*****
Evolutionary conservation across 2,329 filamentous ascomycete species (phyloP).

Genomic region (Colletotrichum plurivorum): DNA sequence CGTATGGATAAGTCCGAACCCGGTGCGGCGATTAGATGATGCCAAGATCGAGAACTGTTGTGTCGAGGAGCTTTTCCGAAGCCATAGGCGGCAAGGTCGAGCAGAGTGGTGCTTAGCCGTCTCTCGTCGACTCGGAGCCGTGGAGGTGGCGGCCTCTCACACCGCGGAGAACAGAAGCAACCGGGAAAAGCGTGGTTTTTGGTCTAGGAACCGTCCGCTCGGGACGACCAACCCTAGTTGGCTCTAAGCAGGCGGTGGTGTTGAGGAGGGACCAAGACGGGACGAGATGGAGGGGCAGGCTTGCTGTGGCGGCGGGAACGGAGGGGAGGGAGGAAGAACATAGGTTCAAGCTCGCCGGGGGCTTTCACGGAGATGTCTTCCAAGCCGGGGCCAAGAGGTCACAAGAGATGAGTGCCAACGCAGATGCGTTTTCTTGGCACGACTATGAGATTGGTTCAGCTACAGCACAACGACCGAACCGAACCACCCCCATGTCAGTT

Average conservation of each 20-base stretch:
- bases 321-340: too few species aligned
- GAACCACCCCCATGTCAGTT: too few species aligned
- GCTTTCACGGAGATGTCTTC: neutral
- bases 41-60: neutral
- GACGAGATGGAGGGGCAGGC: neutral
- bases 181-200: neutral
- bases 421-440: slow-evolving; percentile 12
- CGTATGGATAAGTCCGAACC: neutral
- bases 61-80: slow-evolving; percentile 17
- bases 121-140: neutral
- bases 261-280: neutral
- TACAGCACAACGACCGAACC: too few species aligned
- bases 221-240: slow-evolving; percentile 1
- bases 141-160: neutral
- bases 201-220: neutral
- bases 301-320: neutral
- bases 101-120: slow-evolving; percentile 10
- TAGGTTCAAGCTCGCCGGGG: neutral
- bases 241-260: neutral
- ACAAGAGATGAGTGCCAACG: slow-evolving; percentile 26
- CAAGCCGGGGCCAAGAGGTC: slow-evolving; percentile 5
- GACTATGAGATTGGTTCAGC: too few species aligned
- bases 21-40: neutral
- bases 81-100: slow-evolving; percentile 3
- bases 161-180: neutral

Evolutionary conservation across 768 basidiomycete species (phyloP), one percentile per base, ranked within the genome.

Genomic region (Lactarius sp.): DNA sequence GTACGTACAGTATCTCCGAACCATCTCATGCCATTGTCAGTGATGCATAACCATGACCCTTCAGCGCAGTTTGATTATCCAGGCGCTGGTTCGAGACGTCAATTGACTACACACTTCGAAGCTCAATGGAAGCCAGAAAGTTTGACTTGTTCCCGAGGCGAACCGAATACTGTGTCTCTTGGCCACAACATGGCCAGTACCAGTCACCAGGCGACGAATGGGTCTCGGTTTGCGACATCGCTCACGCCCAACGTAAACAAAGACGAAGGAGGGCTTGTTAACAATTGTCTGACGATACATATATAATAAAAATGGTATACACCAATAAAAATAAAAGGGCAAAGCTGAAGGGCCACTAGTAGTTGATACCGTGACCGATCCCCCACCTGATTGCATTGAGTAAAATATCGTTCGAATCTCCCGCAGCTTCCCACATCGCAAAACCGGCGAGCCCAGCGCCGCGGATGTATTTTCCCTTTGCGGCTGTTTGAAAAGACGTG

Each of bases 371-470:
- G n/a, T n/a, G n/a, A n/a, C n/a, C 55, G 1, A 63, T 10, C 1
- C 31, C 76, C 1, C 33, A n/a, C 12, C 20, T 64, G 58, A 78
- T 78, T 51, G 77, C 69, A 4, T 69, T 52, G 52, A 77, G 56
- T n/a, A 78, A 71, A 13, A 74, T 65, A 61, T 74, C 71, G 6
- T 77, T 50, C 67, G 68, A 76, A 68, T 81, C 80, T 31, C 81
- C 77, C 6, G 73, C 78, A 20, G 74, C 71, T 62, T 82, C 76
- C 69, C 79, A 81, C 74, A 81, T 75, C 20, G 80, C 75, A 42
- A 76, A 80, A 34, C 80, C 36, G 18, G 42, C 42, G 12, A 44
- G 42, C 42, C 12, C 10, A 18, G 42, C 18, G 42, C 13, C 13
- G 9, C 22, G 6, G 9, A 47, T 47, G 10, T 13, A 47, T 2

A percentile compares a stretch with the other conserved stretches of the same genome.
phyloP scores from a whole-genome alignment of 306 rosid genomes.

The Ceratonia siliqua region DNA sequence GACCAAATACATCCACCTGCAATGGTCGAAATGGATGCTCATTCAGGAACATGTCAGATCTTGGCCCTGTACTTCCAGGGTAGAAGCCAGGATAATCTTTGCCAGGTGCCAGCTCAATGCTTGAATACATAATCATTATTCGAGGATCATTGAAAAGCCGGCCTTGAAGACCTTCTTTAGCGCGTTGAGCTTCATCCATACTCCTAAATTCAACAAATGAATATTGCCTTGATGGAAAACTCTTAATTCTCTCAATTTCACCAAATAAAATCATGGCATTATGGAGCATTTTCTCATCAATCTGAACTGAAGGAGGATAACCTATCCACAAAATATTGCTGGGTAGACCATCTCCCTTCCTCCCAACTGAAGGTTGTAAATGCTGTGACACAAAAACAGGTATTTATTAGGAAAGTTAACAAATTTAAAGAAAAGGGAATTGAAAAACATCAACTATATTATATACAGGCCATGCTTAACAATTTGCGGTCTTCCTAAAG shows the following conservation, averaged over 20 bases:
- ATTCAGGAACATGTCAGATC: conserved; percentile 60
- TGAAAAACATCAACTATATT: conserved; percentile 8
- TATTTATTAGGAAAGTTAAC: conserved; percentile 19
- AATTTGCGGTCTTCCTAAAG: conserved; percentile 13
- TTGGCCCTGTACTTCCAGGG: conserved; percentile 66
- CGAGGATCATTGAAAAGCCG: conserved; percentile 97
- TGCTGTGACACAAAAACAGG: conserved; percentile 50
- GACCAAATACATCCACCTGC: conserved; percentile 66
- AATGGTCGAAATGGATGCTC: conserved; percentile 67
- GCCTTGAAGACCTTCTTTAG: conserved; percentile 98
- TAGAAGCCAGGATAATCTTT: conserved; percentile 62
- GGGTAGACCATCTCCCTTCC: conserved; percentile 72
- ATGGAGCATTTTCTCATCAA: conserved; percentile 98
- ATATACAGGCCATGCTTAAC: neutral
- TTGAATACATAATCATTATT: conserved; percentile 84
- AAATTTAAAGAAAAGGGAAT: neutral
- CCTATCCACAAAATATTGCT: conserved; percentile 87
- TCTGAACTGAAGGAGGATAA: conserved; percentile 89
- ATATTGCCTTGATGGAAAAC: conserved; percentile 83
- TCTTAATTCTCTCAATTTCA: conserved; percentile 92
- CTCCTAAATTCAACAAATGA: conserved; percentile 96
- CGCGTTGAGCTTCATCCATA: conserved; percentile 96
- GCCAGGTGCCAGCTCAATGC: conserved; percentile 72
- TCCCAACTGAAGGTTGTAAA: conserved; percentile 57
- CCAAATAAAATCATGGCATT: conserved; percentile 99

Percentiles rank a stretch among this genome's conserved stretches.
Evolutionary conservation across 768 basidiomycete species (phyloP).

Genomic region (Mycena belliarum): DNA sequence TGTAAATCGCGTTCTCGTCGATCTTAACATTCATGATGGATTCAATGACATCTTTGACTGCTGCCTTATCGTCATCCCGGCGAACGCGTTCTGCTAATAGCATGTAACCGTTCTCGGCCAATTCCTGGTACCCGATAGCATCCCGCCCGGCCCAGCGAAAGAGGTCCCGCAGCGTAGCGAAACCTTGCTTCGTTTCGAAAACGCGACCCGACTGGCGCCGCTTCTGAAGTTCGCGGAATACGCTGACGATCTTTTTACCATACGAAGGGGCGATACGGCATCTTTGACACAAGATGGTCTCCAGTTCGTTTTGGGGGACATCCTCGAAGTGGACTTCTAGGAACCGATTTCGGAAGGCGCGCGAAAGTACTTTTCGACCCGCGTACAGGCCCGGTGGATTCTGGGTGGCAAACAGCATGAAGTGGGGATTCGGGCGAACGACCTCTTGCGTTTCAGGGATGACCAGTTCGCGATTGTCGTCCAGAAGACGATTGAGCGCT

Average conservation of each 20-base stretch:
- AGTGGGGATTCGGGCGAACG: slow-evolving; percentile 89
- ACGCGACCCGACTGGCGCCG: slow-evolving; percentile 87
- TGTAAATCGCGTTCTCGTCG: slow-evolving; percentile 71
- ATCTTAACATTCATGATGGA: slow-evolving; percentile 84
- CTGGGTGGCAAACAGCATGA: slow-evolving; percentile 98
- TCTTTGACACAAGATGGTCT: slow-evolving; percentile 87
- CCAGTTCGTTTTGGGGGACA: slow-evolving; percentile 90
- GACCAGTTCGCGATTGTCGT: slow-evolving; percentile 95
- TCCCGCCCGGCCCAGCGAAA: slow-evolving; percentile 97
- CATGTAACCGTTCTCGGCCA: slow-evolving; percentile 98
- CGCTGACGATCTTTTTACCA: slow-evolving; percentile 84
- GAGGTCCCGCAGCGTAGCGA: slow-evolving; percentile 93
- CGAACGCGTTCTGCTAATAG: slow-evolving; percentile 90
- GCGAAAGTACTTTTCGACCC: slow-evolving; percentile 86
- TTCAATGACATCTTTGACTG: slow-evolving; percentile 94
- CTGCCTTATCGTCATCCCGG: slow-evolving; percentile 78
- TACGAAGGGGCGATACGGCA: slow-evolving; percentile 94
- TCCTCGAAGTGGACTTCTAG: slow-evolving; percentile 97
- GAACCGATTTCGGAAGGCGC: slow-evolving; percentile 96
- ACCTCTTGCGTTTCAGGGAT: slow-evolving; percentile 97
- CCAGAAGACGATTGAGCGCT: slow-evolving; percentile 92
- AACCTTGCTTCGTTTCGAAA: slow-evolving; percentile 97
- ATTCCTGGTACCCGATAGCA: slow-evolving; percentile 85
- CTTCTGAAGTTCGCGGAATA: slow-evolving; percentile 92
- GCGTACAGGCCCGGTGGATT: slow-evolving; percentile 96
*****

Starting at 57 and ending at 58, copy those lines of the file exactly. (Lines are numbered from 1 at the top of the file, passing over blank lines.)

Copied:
- ATGGAGCATTTTCTCATCAA: conserved; percentile 98
- ATATACAGGCCATGCTTAAC: neutral